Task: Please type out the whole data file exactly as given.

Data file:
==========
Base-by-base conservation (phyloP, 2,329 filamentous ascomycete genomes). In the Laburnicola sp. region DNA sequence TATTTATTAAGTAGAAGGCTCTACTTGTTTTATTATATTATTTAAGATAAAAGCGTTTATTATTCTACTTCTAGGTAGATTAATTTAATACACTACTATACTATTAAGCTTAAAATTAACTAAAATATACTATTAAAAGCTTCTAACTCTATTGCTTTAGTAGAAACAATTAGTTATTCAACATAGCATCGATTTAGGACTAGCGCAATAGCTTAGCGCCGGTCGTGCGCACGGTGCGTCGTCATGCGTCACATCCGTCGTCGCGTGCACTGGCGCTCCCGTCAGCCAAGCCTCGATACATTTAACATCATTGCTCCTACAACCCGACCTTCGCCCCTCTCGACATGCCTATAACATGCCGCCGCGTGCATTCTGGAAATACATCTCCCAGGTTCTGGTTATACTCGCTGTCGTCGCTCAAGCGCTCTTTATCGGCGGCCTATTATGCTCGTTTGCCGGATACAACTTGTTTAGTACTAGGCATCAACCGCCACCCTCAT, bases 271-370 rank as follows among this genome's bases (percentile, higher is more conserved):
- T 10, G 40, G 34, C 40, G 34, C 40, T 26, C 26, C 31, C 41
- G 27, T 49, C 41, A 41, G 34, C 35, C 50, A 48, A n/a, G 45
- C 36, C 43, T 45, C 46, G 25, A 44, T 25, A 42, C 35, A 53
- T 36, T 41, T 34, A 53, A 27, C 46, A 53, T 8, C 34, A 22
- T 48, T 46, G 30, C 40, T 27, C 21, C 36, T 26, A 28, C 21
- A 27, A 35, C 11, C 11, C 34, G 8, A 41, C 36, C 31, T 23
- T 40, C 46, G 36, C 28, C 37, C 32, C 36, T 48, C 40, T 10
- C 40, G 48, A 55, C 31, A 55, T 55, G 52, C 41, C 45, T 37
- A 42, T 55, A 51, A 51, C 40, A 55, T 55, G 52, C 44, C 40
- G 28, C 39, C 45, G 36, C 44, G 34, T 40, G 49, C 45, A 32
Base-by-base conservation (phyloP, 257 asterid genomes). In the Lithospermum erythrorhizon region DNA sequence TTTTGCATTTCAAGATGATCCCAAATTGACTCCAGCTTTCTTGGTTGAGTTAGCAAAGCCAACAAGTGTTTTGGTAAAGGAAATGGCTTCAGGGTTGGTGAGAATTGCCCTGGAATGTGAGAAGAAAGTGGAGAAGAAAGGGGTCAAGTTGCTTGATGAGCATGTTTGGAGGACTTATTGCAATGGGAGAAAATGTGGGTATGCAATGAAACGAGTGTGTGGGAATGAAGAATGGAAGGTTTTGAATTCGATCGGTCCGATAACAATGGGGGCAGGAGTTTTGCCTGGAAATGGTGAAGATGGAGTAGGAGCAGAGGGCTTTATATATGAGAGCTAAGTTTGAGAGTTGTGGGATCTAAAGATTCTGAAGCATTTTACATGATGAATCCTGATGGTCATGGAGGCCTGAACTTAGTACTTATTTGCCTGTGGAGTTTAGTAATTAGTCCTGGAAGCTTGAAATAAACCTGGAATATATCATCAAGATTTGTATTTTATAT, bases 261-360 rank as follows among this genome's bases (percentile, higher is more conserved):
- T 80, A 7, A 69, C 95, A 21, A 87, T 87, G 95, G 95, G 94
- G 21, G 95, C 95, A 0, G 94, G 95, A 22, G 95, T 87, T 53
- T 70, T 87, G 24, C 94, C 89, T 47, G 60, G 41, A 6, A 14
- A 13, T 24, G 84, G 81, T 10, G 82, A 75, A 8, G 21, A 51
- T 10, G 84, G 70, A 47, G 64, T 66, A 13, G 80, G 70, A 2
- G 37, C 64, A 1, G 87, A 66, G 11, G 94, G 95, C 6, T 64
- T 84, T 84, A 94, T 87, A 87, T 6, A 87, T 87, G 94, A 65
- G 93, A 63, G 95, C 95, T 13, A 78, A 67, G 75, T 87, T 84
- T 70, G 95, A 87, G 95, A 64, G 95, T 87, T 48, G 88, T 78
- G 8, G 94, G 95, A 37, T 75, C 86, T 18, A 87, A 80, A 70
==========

Base-by-base conservation (phyloP, 2,329 filamentous ascomycete genomes). In the Laburnicola sp. region DNA sequence TATTTATTAAGTAGAAGGCTCTACTTGTTTTATTATATTATTTAAGATAAAAGCGTTTATTATTCTACTTCTAGGTAGATTAATTTAATACACTACTATACTATTAAGCTTAAAATTAACTAAAATATACTATTAAAAGCTTCTAACTCTATTGCTTTAGTAGAAACAATTAGTTATTCAACATAGCATCGATTTAGGACTAGCGCAATAGCTTAGCGCCGGTCGTGCGCACGGTGCGTCGTCATGCGTCACATCCGTCGTCGCGTGCACTGGCGCTCCCGTCAGCCAAGCCTCGATACATTTAACATCATTGCTCCTACAACCCGACCTTCGCCCCTCTCGACATGCCTATAACATGCCGCCGCGTGCATTCTGGAAATACATCTCCCAGGTTCTGGTTATACTCGCTGTCGTCGCTCAAGCGCTCTTTATCGGCGGCCTATTATGCTCGTTTGCCGGATACAACTTGTTTAGTACTAGGCATCAACCGCCACCCTCAT, bases 271-370 rank as follows among this genome's bases (percentile, higher is more conserved):
- T 10, G 40, G 34, C 40, G 34, C 40, T 26, C 26, C 31, C 41
- G 27, T 49, C 41, A 41, G 34, C 35, C 50, A 48, A n/a, G 45
- C 36, C 43, T 45, C 46, G 25, A 44, T 25, A 42, C 35, A 53
- T 36, T 41, T 34, A 53, A 27, C 46, A 53, T 8, C 34, A 22
- T 48, T 46, G 30, C 40, T 27, C 21, C 36, T 26, A 28, C 21
- A 27, A 35, C 11, C 11, C 34, G 8, A 41, C 36, C 31, T 23
- T 40, C 46, G 36, C 28, C 37, C 32, C 36, T 48, C 40, T 10
- C 40, G 48, A 55, C 31, A 55, T 55, G 52, C 41, C 45, T 37
- A 42, T 55, A 51, A 51, C 40, A 55, T 55, G 52, C 44, C 40
- G 28, C 39, C 45, G 36, C 44, G 34, T 40, G 49, C 45, A 32
Base-by-base conservation (phyloP, 257 asterid genomes). In the Lithospermum erythrorhizon region DNA sequence TTTTGCATTTCAAGATGATCCCAAATTGACTCCAGCTTTCTTGGTTGAGTTAGCAAAGCCAACAAGTGTTTTGGTAAAGGAAATGGCTTCAGGGTTGGTGAGAATTGCCCTGGAATGTGAGAAGAAAGTGGAGAAGAAAGGGGTCAAGTTGCTTGATGAGCATGTTTGGAGGACTTATTGCAATGGGAGAAAATGTGGGTATGCAATGAAACGAGTGTGTGGGAATGAAGAATGGAAGGTTTTGAATTCGATCGGTCCGATAACAATGGGGGCAGGAGTTTTGCCTGGAAATGGTGAAGATGGAGTAGGAGCAGAGGGCTTTATATATGAGAGCTAAGTTTGAGAGTTGTGGGATCTAAAGATTCTGAAGCATTTTACATGATGAATCCTGATGGTCATGGAGGCCTGAACTTAGTACTTATTTGCCTGTGGAGTTTAGTAATTAGTCCTGGAAGCTTGAAATAAACCTGGAATATATCATCAAGATTTGTATTTTATAT, bases 261-360 rank as follows among this genome's bases (percentile, higher is more conserved):
- T 80, A 7, A 69, C 95, A 21, A 87, T 87, G 95, G 95, G 94
- G 21, G 95, C 95, A 0, G 94, G 95, A 22, G 95, T 87, T 53
- T 70, T 87, G 24, C 94, C 89, T 47, G 60, G 41, A 6, A 14
- A 13, T 24, G 84, G 81, T 10, G 82, A 75, A 8, G 21, A 51
- T 10, G 84, G 70, A 47, G 64, T 66, A 13, G 80, G 70, A 2
- G 37, C 64, A 1, G 87, A 66, G 11, G 94, G 95, C 6, T 64
- T 84, T 84, A 94, T 87, A 87, T 6, A 87, T 87, G 94, A 65
- G 93, A 63, G 95, C 95, T 13, A 78, A 67, G 75, T 87, T 84
- T 70, G 95, A 87, G 95, A 64, G 95, T 87, T 48, G 88, T 78
- G 8, G 94, G 95, A 37, T 75, C 86, T 18, A 87, A 80, A 70